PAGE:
2. Low Agricultural Productivity: The agriculture sector faces low productivity due to fragmented land holdings, lack of capital, illiteracy about modern farming technologies, traditional cultivation methods, and storage wastage.
  3. Lack of Inclusive growth: Despite an increase in National Income and Savings rate since independence, poverty has not significantly reduced. The growth in industries failed to create sufficient employment opportunities, mainly benefiting the rich rather than aiding the poor. The adoption of capital-intensive and labor-displacing technology contributed to increased unemployment and underemployment. Additionally, income inequalities rose, hindering significant improvements in per capita income for weaker sections of society. The trickle-down effect of overall economic growth was limited in its reach. 
  4. Inefficient Resource Utilization: Underemployment and disguised unemployment, particularly in the farming sector, result in low agricultural output and living standards.
  5. Low Rate of Economic Development: Economic development was slow in the initial 40 years of independence before the LPG reforms in 1991.
  6. Price Rise: Steady price rise (inflation) places a burden on the poor, who find it challenging to meet their basic needs.
  7. Unemployment: The increasing population creates a higher demand for jobs, but there are insufficient opportunities to meet this demand.
  8. Lack of Capital and Entrepreneurship: Insufficient capital and entrepreneurship lead to low investment and limited job creation.
  9. Social Factors: Certain social factors, such as inheritance laws, the caste system, and specific traditions, hinder poverty eradication efforts.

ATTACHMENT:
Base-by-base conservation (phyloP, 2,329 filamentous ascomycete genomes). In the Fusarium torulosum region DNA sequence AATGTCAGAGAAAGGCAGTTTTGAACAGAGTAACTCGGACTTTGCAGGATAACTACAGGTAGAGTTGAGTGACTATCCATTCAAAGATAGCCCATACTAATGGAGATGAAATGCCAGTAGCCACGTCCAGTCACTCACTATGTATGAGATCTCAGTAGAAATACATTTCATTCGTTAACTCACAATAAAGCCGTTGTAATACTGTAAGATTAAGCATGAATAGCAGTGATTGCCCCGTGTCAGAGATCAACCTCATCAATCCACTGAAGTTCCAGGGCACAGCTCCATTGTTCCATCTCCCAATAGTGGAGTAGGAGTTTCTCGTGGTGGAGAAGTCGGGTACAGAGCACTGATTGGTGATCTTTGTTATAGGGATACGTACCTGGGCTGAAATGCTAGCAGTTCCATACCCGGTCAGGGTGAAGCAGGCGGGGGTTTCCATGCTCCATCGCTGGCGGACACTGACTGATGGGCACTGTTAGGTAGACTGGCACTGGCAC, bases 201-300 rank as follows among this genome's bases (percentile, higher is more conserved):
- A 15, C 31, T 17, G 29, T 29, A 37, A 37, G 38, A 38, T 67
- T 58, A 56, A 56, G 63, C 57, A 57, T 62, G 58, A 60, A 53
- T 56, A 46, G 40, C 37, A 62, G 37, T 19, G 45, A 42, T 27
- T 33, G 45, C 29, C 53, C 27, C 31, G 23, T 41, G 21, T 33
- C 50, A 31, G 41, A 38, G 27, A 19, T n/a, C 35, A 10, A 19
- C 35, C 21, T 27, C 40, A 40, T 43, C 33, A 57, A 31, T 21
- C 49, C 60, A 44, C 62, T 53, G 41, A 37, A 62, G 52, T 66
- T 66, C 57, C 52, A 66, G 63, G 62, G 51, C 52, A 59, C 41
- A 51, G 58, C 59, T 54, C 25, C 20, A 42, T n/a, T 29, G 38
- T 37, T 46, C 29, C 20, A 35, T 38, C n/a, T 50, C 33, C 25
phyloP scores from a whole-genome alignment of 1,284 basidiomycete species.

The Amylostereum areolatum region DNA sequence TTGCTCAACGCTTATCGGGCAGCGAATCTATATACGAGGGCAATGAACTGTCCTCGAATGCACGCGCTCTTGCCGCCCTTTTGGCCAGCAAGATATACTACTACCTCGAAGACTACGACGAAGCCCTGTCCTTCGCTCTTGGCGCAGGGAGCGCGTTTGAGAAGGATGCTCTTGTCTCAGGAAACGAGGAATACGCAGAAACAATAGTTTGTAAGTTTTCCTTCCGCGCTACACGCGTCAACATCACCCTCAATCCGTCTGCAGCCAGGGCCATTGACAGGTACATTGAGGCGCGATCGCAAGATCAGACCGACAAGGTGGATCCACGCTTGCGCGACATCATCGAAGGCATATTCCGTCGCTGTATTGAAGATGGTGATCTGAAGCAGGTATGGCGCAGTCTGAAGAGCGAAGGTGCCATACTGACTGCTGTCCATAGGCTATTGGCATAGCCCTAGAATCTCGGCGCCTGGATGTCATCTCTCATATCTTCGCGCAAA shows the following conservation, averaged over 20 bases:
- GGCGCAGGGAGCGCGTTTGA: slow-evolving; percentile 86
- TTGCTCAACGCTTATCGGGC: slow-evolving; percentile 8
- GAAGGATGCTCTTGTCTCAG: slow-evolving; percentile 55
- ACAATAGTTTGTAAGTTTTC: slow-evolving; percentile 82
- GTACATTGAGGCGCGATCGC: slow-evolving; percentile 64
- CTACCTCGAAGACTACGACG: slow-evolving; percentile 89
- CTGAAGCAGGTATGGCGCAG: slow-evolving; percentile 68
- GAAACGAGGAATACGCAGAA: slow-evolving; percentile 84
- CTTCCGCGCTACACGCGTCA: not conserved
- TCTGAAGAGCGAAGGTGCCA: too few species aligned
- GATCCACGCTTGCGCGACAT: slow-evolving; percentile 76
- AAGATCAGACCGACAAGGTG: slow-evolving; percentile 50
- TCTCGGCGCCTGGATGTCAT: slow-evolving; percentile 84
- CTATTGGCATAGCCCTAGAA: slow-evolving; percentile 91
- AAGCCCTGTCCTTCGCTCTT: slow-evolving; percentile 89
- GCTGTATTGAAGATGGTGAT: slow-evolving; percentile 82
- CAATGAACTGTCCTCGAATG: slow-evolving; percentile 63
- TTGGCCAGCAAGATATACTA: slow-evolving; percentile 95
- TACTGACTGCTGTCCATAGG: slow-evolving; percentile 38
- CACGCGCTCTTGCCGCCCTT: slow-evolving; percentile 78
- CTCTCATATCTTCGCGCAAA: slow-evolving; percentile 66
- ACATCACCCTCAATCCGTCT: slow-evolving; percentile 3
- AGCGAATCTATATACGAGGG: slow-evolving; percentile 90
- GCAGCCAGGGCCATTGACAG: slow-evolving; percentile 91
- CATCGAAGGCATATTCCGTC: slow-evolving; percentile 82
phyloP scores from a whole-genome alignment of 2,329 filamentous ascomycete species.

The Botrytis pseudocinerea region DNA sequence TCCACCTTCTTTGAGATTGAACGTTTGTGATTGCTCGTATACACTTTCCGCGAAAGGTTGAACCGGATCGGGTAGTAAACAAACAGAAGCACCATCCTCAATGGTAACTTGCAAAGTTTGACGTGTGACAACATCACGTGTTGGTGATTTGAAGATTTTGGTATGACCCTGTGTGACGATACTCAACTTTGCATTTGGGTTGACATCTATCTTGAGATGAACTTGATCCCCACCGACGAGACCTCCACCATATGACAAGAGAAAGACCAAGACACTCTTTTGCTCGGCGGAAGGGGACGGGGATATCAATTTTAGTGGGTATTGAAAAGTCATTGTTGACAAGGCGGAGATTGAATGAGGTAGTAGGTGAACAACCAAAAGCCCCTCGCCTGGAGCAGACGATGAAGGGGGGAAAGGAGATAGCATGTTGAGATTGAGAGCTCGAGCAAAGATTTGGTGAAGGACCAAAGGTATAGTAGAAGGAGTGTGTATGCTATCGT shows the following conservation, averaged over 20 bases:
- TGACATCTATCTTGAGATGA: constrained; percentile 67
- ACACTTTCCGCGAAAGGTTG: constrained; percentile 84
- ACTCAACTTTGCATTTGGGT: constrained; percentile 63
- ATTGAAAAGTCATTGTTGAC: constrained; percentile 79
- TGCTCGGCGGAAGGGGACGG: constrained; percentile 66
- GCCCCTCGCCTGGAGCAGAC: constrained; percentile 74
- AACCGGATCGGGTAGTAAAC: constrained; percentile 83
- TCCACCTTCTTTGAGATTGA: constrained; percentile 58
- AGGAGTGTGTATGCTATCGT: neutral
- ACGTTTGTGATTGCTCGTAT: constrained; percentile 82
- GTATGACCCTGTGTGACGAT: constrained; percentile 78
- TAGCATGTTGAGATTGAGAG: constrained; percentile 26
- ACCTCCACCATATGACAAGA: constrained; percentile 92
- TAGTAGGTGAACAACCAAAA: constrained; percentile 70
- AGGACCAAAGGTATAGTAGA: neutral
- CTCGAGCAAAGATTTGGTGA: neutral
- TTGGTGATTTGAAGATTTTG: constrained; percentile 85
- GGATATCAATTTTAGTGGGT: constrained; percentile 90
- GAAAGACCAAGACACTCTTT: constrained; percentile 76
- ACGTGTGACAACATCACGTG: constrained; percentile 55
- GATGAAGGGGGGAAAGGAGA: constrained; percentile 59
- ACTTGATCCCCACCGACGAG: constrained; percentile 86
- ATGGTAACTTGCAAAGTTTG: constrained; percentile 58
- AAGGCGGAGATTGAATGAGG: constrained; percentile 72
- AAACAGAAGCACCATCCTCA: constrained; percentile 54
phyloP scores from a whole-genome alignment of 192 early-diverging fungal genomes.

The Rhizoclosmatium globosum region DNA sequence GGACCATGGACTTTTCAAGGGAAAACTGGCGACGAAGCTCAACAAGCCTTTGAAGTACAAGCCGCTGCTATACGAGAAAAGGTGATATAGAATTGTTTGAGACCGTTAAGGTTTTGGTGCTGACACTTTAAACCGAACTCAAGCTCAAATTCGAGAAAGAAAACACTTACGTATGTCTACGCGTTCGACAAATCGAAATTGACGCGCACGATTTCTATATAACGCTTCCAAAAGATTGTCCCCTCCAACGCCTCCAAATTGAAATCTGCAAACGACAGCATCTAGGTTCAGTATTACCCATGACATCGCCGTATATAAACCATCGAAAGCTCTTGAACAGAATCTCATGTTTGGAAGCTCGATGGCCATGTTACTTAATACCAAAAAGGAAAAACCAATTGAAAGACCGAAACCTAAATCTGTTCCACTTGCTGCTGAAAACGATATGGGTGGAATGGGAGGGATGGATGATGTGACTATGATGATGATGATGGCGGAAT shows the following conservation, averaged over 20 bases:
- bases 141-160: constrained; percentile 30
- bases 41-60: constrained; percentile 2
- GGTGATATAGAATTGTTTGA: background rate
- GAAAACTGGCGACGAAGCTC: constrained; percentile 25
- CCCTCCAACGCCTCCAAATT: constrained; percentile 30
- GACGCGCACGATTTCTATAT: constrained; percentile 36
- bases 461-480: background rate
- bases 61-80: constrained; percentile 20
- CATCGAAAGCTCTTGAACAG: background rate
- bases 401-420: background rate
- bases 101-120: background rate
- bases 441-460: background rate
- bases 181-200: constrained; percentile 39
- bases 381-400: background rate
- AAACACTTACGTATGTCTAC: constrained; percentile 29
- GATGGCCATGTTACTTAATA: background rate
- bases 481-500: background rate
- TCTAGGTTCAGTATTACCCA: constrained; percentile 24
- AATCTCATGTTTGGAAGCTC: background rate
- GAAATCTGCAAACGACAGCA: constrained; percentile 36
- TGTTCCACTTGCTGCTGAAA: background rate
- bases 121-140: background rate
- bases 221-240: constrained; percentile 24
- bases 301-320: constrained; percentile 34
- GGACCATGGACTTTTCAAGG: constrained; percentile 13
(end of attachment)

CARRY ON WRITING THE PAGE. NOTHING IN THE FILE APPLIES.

10. Colonial Exploitation: India’s two centuries of British colonial rule resulted in the de-industrialization of the country, making it a raw-material producer for European industries.
  11. Climatic Factors: Natural calamities like floods, earthquakes, cyclones, and disasters in states like Bihar, UP, MP, Chhattisgarh, Odisha, Jharkhand, etc., cause substantial damage to agriculture and contribute to poverty.

Poverty Alleviation Programs in India:

  1. Integrated Rural Development Programme (IRDP): Launched in 1978-79 and universalized from 2nd October, 1980, this program aims to provide assistance to the rural poor through subsidies and bank credit, facilitating productive employment opportunities across successive plan periods.
  2. Jawahar Rozgar Yojana/Jawahar Gram Samridhi Yojana: Geared towards generating meaningful employment opportunities in rural areas, the JRY focuses on creating economic infrastructure and community and social assets for the unemployed and underemployed.
  3. Rural Housing – Indira Awaas Yojana: The Indira Awaas Yojana (LAY) program aims to offer free housing to Below Poverty Line (BPL) families residing in rural areas, with a specific emphasis on households belonging to Scheduled Castes (SC) and Scheduled Tribes (ST).
  4. Food for Work Programme: Targeting enhanced food security through wage employment, this initiative provides food grains to states without charge. However, the supply from the Food Corporation of India (FCI) godowns has faced delays.